In April 1968, Mitch Corday and I started Soul Music Survey, a Rhythm and Blues Record report; Pop Music Survey, a Pop/Top 40 Music report; and Country Music Survey, a Country Music report. We hired my old friend Harv Moore, a well respected local D.J. at WPGC, to be Editor of Pop Music Survey. We hired Tom McEntee away from Cash Box Magazine to be Editor of Country Music Survey. We hired a young black lady, Dee Dee Dabney, away from a top R&B station in Philadelphia to be Editor of Soul Music Survey.
Later on in 1968, our music industry trade publications were struggling for subscriptions when out of the air we received an order for 50 subscriptions to each publication from Shelby Singleton of Sun Records (shown here in a recent picture). That order of $15,000 was a huge amount of money in 1968 and it saved us from going under. Soul Music Survey was starting to explode at that time and was becoming the cash cow of the three surveys. As for Shelby, he remains a great friend and I'm happy to say that at the time he scored a huge Pop and Country hit with Jeannie C. Riley's "Harper Valley P.T.A.".
Once Soul Music Survey became established, celebrities like Joe Frazier (pictured here), the Heavyweight Champion of the World, and NFL Hall of Famers Jim Brown and Roosevelt Grier took me to dinner. Frazier was promoting his own record by Joe Frazier and his band The Knockouts. Jim Brown was promoting a vocal group, The Friends of Distinction. Roosevelt Grier was also promoting his own record and was a personal favorite of mine during his football days. It had only been a couple months before that Roosevelt had been a part of Robert Kennedy's entourage and was there when Robert Kennedy was assassinated.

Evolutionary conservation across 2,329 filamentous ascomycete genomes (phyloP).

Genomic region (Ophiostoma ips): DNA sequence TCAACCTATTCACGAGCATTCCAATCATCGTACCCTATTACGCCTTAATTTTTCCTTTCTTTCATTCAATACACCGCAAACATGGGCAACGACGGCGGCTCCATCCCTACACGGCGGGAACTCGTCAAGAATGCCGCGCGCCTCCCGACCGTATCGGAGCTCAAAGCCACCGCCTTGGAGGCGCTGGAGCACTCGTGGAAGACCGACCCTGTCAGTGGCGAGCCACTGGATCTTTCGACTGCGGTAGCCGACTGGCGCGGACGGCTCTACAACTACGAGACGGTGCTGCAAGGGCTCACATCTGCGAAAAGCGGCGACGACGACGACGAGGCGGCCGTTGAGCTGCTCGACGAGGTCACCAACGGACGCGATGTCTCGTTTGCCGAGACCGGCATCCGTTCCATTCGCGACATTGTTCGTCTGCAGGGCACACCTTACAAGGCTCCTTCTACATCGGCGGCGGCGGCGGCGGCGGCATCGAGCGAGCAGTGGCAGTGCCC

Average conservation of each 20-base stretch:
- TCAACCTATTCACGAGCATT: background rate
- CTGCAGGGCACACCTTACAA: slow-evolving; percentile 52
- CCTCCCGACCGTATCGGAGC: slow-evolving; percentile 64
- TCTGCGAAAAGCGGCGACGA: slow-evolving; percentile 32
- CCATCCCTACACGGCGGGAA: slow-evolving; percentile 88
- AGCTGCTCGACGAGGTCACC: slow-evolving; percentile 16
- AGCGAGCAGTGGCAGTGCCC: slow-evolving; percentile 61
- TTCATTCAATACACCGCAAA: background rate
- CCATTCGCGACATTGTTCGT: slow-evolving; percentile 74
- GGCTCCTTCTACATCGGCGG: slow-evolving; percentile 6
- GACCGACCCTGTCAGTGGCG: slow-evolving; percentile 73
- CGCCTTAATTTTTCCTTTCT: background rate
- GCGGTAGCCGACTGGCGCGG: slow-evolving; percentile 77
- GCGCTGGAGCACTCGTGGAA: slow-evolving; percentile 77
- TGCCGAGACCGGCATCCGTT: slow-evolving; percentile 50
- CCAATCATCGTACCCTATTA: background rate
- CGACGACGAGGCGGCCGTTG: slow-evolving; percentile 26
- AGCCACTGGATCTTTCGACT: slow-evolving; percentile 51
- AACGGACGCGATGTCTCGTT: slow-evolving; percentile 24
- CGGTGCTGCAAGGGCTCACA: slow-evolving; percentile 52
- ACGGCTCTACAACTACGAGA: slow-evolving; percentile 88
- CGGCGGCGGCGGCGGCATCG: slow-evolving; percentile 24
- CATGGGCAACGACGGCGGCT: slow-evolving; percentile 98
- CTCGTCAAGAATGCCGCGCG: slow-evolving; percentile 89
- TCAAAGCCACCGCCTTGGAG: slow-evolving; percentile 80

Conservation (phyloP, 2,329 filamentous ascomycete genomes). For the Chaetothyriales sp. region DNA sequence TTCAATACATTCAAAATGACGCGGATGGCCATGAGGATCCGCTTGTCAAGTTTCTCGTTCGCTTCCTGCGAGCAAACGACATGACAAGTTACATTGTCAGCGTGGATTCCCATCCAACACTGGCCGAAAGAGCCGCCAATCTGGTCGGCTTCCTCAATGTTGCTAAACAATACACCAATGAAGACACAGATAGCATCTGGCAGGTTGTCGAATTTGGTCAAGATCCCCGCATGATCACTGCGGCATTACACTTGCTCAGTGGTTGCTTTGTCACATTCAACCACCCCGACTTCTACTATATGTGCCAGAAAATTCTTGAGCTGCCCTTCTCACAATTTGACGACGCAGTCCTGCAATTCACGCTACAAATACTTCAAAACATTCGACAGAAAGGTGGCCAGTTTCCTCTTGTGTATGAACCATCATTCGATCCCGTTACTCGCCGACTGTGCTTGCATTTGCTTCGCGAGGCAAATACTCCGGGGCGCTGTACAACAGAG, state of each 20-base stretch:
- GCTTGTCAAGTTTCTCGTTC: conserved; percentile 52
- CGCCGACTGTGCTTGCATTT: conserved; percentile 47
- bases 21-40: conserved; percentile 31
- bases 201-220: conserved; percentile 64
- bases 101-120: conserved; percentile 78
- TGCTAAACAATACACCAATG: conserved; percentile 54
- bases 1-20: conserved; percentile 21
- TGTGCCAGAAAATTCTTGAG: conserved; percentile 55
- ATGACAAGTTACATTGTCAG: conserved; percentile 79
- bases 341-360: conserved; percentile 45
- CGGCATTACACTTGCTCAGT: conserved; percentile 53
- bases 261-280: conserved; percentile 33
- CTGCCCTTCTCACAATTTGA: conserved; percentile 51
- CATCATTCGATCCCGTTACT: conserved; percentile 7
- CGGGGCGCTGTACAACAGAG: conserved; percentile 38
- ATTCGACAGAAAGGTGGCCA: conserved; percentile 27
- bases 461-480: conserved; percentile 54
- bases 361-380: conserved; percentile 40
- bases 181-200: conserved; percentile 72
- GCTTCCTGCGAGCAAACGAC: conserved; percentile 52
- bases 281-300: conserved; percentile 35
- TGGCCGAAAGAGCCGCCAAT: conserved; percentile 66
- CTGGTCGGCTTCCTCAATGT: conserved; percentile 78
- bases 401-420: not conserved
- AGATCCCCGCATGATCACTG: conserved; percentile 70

In late Summer of 1968 my mentor Lelan Rogers (pictured here with Rock and Roll Hall of Famer Hank Ballard), who was working as Promotion Director of Roulette Records, entered my life again with a phone call, telling me NOT to go to an upcoming R&B Convention in Miami, as I may not come back in one piece if I went. After the assassinations of Robert Kennedy and Martin Luther King earlier in the year, Lelan told me that there had sprung up a Black commitee that did not want White people controlling Black Music. Needless to say, I did not go to the Convention. The next week Lelan told me he had seen a list on an executive's desk in a Black record company's office. He told me that number one on the list to be dealt with was Jerry Wexler, one of the founders of Atlantic Records. Number two on the list was me, Bobby Poe. Number three was Dick Lillard of the top Soul station in Washington, D.C., WOL and number four was Marshall Seahorn, a record producer in New Orleans. I felt Lelan easily kept me from being hurt, or worse. Shortly thereafter Lelan called me and told me everything was okay now, as the fellow behind the committee was found murdered - he must have stepped on the wrong toes...